The Rimrock Echo (Billings, Mont.) 1930-1943, November 25, 1936, Image 2
What is this?
Optical character recognition (OCR) is an automated process that converts a digital image containing numbers and letters into computer-readable numbers and letters. The search engine used on this web site searches OCR-generated text for the word or phrase you are looking for. Please note that OCR is not 100 percent accurate. If the original image is blurry, has extraneous marks, or contains ornate font styles or very small text, the OCR process will produce nonsense characters, extraneous spaces, and other errors, such as those you may see on this page. In addition, the OCR process cannot interpret images and may ignore them or render them as strings of nonsense characters. Despite these drawbacks, OCR remains a powerful tool for making newspaper pages accessible by searching.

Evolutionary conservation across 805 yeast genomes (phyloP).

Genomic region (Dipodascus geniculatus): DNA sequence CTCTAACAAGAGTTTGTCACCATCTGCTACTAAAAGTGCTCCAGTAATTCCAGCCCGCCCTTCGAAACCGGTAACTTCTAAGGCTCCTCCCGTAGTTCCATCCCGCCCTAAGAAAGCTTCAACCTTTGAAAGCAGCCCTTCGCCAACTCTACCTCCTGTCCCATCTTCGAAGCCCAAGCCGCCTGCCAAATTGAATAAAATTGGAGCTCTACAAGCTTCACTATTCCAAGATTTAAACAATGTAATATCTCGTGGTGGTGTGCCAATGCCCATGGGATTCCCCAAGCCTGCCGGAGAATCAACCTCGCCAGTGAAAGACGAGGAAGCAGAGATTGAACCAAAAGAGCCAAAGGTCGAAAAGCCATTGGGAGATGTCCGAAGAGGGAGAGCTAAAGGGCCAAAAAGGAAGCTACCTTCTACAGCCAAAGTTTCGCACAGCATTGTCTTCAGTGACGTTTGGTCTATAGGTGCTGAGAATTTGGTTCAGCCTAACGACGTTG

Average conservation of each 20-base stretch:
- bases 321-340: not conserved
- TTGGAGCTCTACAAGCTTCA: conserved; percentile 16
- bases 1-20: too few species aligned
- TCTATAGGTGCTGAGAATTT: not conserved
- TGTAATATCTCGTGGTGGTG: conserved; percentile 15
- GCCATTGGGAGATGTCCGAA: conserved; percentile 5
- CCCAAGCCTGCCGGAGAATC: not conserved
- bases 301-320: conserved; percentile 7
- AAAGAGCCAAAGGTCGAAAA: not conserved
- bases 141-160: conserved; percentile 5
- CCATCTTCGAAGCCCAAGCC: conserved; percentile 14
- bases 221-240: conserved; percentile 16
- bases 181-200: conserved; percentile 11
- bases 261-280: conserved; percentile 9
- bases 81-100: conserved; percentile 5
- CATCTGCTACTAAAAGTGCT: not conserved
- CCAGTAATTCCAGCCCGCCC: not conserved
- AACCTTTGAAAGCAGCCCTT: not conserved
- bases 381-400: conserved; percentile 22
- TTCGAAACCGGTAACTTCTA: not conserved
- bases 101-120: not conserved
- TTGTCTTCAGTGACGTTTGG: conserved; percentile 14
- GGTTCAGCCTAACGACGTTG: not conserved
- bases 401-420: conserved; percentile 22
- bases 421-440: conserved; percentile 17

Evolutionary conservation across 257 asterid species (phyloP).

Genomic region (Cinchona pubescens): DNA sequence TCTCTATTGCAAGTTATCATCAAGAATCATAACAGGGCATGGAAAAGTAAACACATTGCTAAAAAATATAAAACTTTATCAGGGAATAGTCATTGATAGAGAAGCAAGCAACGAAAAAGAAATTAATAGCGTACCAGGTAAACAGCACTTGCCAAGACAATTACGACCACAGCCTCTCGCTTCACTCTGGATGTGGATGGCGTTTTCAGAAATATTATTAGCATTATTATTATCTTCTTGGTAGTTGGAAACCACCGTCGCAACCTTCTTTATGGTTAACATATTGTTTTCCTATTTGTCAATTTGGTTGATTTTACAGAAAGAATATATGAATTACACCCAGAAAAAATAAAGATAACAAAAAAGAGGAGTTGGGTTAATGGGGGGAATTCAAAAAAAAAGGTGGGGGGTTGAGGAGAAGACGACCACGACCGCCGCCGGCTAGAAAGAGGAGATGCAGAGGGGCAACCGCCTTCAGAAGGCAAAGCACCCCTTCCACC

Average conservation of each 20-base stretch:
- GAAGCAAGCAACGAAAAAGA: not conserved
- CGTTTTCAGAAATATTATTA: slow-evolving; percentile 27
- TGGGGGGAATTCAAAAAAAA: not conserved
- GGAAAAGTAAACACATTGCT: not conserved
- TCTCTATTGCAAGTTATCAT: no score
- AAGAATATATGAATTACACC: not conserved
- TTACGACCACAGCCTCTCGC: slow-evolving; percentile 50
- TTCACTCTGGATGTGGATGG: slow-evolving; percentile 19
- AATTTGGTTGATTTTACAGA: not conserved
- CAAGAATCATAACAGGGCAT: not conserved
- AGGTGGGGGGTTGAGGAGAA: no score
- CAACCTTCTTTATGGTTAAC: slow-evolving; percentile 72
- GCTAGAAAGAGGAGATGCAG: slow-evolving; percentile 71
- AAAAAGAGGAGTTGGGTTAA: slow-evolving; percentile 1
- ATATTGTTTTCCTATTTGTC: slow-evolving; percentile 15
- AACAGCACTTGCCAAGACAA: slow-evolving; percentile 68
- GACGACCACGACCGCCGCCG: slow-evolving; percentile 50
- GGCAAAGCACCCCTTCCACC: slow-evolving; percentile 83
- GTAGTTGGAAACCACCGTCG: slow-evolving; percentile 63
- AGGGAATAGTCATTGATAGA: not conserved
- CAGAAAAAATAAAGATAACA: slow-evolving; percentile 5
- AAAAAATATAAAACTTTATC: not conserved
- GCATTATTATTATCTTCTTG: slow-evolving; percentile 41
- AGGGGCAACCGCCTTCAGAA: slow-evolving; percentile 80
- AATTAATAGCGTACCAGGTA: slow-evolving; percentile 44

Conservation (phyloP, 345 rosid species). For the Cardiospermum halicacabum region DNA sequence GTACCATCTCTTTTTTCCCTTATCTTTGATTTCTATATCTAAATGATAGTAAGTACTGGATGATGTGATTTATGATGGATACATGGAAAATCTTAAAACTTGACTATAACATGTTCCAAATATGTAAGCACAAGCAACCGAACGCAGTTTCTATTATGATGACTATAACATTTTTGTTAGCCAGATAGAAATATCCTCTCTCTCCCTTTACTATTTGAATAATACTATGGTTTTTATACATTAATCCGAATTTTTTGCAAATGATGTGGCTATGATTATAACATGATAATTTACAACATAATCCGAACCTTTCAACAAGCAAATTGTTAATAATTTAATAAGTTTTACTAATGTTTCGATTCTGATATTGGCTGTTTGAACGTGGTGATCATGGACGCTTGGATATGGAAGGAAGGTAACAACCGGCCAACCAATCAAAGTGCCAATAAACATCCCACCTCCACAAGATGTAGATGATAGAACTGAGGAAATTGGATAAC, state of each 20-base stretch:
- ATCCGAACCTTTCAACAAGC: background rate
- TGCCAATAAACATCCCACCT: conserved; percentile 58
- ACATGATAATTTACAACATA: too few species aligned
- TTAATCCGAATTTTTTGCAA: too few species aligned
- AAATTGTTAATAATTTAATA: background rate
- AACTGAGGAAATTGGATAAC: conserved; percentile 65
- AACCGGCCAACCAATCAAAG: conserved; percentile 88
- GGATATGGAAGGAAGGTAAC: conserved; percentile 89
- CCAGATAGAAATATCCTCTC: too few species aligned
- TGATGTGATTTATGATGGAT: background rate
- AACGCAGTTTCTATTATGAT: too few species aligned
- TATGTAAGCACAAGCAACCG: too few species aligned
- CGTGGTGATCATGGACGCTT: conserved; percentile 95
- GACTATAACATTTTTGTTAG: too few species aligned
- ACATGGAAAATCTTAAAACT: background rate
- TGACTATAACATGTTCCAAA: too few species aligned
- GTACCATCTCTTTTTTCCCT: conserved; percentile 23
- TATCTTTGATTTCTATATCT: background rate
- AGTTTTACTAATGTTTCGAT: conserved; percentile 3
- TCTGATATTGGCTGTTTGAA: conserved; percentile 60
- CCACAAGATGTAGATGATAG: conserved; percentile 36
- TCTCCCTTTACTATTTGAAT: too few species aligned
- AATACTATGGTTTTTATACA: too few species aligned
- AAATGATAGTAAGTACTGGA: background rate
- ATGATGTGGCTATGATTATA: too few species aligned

Page Two THE RIMROCK ECHO THE RIMROCK ECHO Published by EASTERN MONTANA STATE NORMAL SCHOOL at Billings, Montana Staff—Marie Barta, Bill Bequette, Viola Bliler, Raymond Brown, Pauline Cross, Helen Friedrich, Irene Hand, Norma Jager, Grace Muller, Alice Rose, Helen Swan, Donald Welsh. Faculty Adviser Mary J. Meek EDITORIALS Asa— A DEPLORABLE CONDITION We who attended the Armistice Day service at the Fox Theatre were probably surprised and perhaps a little ashamed of some of our fellow Americans during the singing of \The Star Spangled Banner.\ With the large audience in attendance the walls should have been made to rever- berate with the tones of this memorable song. But considering the volume which did issue forth and the comments heard later it appears we must believe that a large percentage of our countrymen do not know the words of our national anthem. Now to those who intend to teach—let's try to give our pupils a feeling of patriotism deep enough so they will try to learn the words to our national anthem. And, as a parting shot, perhaps a few minutes spent in relearning them might not especially harm us. USING THE LIBRARY New and old students—make good use of the library! Books of all kinds have been gathered here for your benefit and use. If you fail to take advantage of your opportunity you are depriving yourself of something valuable. On entering E. M. S. N. S. you received instructions about using the library. Those were bewildering days, and you may be somewhat hazy about what you were told. Even if you can't remember how to look up a reference, don't let that keep you away. Second year students should know how to use the library; get one of them to help you. A few words of explanation will straighten out your problem. Available in the library is material of all sorts; if a subject can't be found in the files; see what there is in the current magazines. The Read- er's Guide will help you find material in recent magazines and those kept in the shelves. Magazines taken by the school will be checked in the front of the Reader's Guide. If your attention is centered on your particular problem, you will have no time in the library for those gossipy visits so maddening to other stu- dents who are trying to get work done. Cooperate with the library; it helps only those who help themselves. BE THANKFUL! We shall always have with us our cynics who feel that gratitude is a foolish sentiment. It is a sentiment, but it is not foolish by any means! It is foolish perhaps to make a dramatic display of one's gratitude, but a person should feel it whether or not he expresses it. Man, if he were to take the time to express his gratitude for everything that is given him or is done for his benefit, would be in a continual state of thanks-giving. That is why Thanksgiving Day was set aside. On that day men should put aside the things that occupy their minds during the other 364 days of the year. It was intended that on that day they consider the things they have and just how they got them. They may find that they have been unusually fortunate and have scarcely earned the things which they have. It would be an interesting experiment for someone to keep a record of the things he has to be thankful for during the next year, as compared to the things to which he objects and find what the results would be by the time another Thanksgiving has passed. A FREE COUNTRY The most bitter political campaign ever waged in the United States is over. The people have shown overwhelmingly their confidence in Presi- dent Roosevelt. Fine gestures of forgetting past differences are in evidence over the entire country. \Every American will accept the verdict and work for the common cause of the good of the country,\ are the words with which Governor Landon expressed the nation's sentiment. It is a wonderful thing to live in a nation where elections are settled by ballots rather than by bullets; where supporters of each candidate are free to express their opinions of the opponent; and where voters have every opportunity to hear these opinions, and can not be stopped from expressing their own opinions in public or on a ballot. When we see the fine spirit with which both winner and loser are accepting the result we feel like raising our voices in thankfulness that we live in a land where freedom still rings. ONE HUNDRED TWENTY AN HOUR The average driver goes fifty miles an hour on a good highway, but in passing a slower car he speeds up to sixty. If another car is approaching him from the opposite direction when he starts to pass, he should remem- ber that the two cars are rushing toward each other at the speed of 120 miles an hour. The failure of many drivers to realize this tremendous speed causes some of the worst accidents. In passing a car a driver should make a careful estimate of the distance of any approaching car and, then divide it by two to get the actual distance. VACATION BEGINSTODAY Thanksgiving vacation begins Wednesday, November 25th and con- tinues until Monday, November 30. No absences will be allowed from Wednesday classes and there will be a careful check up on absences on Monday following the vacation. Avoid the risk of absence by being in classes and on time. FRONT STEPS COMPLETED The front steps of the E. M. S. N. S. have reached completion through the persistent efforts of the WPA workers. They are 54 feet, 10 inches wide. The platform below the orig- inal steps is 40 feet 10 inches long and 5 feet wide with buttresses on each side 8 feet 6 inches long. The grade in front of the building has been lowered 4 feet so that the ground slopes out from the base- ment windows and makes the build- ing appear taller and more imposing. There seems to be plenty of ma- terial in the steps so that they, at least, won't be blown away by the first strong wind that comes along. They afford a good place for group gatherings and pictures. And, man alive, what a view of the mountains they afford! Council Announces Entertainment for Year T h e Student Council has an- nounced the following as a partial list of the entertainment features for the coming year: On December 1 the Hanscom Play- ers, a group of artists who present skits and short subjects in drama, will appear. They will be followed on December 17 by Merton Overing, a reader and musical entertainer. On January 29, Carl Sandburg, the prominent poet, will be presented in a lecture. The Lombards, a group of musicians, will be presented on March 17, and April 23 will find Channing Beebe, brother of the bathosphere operator and himself a scientist of note, lecturing to the students of the Normal School. 4 \U\ Publishes Magazine Outstanding for literary suprem- acy among magazines published in the west is \The Frontier and Mid- land,\ published quarterly at the State University in Missoula. It be- gan as \The Frontier,\ a campus magazine in 1920, and in 1933 was combined with \The Midland,\ pub- lished at the Iowa State University. Since then it has been published quarterly. Sandberg values \The Frontier and Midland\ very highly and E. J. O'Brien classes it as the most out- standing literary magazine for am- ateur writers in the West. He has included at least one story from it in his \Best Short Stories\ every year. Needless to say, we should be proud to read and support a maga- zine of our own state published in our own university that has gained so much recognition. Besides many short stories and poems, each issue contains some his- torical document, such as a diary, a journal or letters. Grading System Explained For Benefit of Freshmen Some first year students are mys- tified as to the importance attached to grade points. \What ARE grade points\ they ask. This story is an answer to the question. No student will be graduated from E. M. S. N, S. with fewer than 96 grade points. Grade points are based on credit hours and calculated by the grade received. For each- Credit hour of work the following grade point scale prevails. A is 3 grade points. B is 2 grade points. C is 1 grade point. D is no grade point. F is minus 1 grade point. To illustrate: If a student makes \B\ in English II he earns 2 credits and 4 grade points. If he makes \D\ in Social Science II he earns 2 credits and no grade points. The \B\ and the \D\ cancel each other and give the grade point record as it would be if both grades were \C.\ If, however, he makes \F\ in Social Science II he earns only 2 grade points on 4 hours, because 2 grade points are subtracted from his \B\ grade to cancel the \F\ grade. If a student receives fewer grade points than credits for the first quar- ter he is warned that he must bring up the grade points the second quar- ter. If he fails to do so he is dropped from school. Therefore it is easy to see that each student should main- tain a \C\ average for every quar- ter. Those students who earn 33 or more grade points in one quarter are listed on the honor roll, pro- vided no grade is less than \C.\ This roll is published in the Billings Ga- zette and the honor roll listing. is recorded on the student's permanent record card. NEW BOOKS ON SHELVES Quite a number of new books have been added to our library, most of them being reference bdoks in the various departments. These books are equally divided to take care of the different courses within the school. Several are of general interest, however. \What's the Name Please,\ by Funk, gives the correct pronuncia- tion and spelling of unusual proper names; \Man of the Storm,\ by Hueston tells the story of Coulter's discovery of the Yellowstone; \American Chamber of Horrors,\ by Ruth De Forest Lamb tries to por- tray the truth about American food and drugs; \\Schdol of Femininity,\ by Lawrence is wholly literary criti- cism about American authors, stress- ing the dominance of women in both subject matter and authorship.' SANDBURG FILLS IN The fillers used in this issue are taken from the \wisecracks\ found in Carl Sandburg's new book, \The People Yes.\ In this long prose- poem Mr. Sandburg collects the say- ings, thoughts and aspirations of the inarticulate masses, of the people. The \tall tales,': ,anecdoted, and slo- gans which we have often heard are found here, the whole cemented together by Sandburg's own philo- sophical observations.